Nicholas Boyle's latest work begins with an observation--from theologian and medievalist Father Marie-Dominique Chenu, O.P.--that the Bible should be seen as a divinely ordained mediation between human culture and divine truth. But how far can we say that the Bible is 'literature'? Chenu is surely right that God is revealed in Scripture not through a system of ideas, but through a vivid historical narrative of people and places. But the Bible is also a sacred book. Expanding on this central dilemma, Boyle demonstrates that biblical scholarship and literary criticism must work together in the largely neglected task of integrating theology and modern secular culture. Boyle explores two lines of thought. In the first series of essays, he discusses a range of writers, primarily philosophers and theologians, who have treated the Bible as literature as a means of reconciling the sacred and the secular. In the second series, Boyle moves to the theme of literature as Bible, seeking a Catholic way of reading secular literature. These sophisticated and learned essays--drawn from the Erasmus Lectures Boyle delivered at the University of Notre Dame in 2003--cover a remarkable range of philosophers, theologians, and writers, including Herder, Schleiermacher, Hegel, Levinas, Goethe, Austen, Melville, and Tolkien. This volume will reward its reader with penetrating, and often brilliant, insights.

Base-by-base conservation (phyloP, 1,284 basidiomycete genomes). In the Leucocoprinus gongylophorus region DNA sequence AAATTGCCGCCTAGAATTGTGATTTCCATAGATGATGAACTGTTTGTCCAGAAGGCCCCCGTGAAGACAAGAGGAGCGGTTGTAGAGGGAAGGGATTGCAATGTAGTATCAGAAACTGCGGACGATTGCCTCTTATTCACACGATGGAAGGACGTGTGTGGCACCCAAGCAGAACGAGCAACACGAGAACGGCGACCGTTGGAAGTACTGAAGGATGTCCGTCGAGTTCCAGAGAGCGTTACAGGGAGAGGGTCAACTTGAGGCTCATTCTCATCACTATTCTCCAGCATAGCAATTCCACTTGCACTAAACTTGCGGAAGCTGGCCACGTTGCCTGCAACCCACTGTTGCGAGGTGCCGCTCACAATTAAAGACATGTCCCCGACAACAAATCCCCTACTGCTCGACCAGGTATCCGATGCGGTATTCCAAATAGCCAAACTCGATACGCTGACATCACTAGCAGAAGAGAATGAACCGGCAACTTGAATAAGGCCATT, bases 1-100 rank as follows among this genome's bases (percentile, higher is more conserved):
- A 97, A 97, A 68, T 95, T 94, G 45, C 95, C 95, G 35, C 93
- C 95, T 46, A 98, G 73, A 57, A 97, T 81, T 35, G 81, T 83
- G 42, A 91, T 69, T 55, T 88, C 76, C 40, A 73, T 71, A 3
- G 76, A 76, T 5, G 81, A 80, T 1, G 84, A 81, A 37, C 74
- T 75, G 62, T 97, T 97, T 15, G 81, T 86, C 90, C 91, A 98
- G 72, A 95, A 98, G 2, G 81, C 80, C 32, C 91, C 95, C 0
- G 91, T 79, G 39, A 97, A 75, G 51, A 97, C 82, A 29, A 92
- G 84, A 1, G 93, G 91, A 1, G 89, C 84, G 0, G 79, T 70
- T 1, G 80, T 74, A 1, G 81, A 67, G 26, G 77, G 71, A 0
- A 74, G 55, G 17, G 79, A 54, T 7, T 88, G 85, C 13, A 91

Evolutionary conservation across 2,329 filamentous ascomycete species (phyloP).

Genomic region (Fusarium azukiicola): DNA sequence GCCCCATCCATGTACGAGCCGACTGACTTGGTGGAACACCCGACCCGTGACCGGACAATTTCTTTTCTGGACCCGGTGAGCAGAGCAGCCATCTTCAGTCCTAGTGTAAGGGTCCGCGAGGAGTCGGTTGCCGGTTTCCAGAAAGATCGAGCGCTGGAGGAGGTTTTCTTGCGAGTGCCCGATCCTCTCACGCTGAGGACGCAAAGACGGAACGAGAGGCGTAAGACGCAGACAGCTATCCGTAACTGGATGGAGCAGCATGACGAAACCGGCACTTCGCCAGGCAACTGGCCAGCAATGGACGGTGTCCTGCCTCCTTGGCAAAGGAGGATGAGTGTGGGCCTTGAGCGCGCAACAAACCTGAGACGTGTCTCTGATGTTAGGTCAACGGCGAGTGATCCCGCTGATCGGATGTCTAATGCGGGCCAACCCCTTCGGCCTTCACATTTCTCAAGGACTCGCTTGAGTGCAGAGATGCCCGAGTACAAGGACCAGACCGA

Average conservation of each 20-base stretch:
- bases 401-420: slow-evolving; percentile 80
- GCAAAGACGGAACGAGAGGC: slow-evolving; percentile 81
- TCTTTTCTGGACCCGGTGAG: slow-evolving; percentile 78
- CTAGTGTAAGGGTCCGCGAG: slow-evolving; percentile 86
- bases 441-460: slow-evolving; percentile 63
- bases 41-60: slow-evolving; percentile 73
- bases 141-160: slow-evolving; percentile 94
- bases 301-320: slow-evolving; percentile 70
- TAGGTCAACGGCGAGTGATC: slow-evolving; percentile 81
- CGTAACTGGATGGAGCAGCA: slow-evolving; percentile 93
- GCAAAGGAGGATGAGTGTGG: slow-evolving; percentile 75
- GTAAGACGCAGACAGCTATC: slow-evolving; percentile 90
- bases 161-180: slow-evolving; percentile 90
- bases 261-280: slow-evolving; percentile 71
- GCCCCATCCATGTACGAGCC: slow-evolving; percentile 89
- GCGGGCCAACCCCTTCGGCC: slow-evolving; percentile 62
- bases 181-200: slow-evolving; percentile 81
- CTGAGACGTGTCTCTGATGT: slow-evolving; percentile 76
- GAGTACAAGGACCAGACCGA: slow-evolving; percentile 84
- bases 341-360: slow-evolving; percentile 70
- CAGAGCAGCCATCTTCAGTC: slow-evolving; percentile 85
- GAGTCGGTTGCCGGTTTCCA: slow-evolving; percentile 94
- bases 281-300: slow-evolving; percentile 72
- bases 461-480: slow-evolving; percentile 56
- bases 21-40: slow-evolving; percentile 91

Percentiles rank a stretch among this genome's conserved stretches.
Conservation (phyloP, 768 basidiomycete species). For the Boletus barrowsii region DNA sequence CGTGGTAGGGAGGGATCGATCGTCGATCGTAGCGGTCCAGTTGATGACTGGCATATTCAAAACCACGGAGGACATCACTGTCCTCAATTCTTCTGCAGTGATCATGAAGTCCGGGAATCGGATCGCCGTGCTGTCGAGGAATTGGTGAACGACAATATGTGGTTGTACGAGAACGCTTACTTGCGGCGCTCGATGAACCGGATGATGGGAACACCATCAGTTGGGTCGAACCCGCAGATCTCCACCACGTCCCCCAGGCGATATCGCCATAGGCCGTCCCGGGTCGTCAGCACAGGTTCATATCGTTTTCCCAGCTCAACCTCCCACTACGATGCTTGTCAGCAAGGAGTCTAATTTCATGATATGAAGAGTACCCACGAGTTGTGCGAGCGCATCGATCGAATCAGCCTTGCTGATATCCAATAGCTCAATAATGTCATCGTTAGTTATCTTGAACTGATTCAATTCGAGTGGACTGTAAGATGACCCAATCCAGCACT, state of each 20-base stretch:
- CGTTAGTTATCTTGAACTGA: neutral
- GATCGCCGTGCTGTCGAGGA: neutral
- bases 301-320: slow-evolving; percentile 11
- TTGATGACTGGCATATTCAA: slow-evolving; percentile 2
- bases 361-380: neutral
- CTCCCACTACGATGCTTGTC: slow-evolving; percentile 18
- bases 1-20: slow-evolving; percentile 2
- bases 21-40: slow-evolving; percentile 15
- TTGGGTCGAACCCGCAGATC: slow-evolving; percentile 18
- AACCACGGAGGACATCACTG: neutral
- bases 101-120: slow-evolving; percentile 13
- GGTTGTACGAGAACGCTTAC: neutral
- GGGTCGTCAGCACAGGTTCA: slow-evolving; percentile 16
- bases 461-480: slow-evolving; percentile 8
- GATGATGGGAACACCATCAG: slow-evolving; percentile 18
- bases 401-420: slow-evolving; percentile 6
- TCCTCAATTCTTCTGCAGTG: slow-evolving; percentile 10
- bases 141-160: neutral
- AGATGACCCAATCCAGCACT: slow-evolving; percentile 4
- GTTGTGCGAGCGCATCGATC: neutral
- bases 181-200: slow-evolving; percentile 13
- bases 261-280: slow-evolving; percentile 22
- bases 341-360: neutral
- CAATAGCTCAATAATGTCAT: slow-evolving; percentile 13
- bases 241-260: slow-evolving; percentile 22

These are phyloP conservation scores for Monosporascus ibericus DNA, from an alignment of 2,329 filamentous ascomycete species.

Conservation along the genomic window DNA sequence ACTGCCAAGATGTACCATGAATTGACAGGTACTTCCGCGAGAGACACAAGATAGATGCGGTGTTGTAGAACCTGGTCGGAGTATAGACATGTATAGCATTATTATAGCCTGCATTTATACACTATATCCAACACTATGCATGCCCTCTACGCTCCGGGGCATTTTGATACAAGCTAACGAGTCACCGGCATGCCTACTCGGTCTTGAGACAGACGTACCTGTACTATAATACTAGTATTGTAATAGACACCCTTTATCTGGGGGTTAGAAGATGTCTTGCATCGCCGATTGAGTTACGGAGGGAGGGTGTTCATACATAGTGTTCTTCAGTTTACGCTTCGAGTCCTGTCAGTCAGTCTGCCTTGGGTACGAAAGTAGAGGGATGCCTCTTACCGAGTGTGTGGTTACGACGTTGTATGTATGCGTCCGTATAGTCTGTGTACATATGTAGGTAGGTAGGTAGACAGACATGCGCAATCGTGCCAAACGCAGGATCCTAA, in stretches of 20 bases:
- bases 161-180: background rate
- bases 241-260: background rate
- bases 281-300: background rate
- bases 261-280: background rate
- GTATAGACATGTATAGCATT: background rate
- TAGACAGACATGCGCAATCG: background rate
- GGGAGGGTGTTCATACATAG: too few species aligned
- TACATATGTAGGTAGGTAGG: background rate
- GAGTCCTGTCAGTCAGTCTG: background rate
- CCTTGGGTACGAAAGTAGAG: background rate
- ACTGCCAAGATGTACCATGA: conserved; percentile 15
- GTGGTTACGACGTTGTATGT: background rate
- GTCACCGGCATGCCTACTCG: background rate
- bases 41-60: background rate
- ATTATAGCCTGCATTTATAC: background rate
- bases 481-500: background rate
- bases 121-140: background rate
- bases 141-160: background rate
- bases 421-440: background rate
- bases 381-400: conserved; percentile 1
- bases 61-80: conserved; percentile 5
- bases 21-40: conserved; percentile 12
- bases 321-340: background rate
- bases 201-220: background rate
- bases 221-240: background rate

Boyle, Reader in German Literary and Intellectual History Nicholas Boyle, Hardcover, ISBN 10: 0268021783, ISBN 13: 9780268021788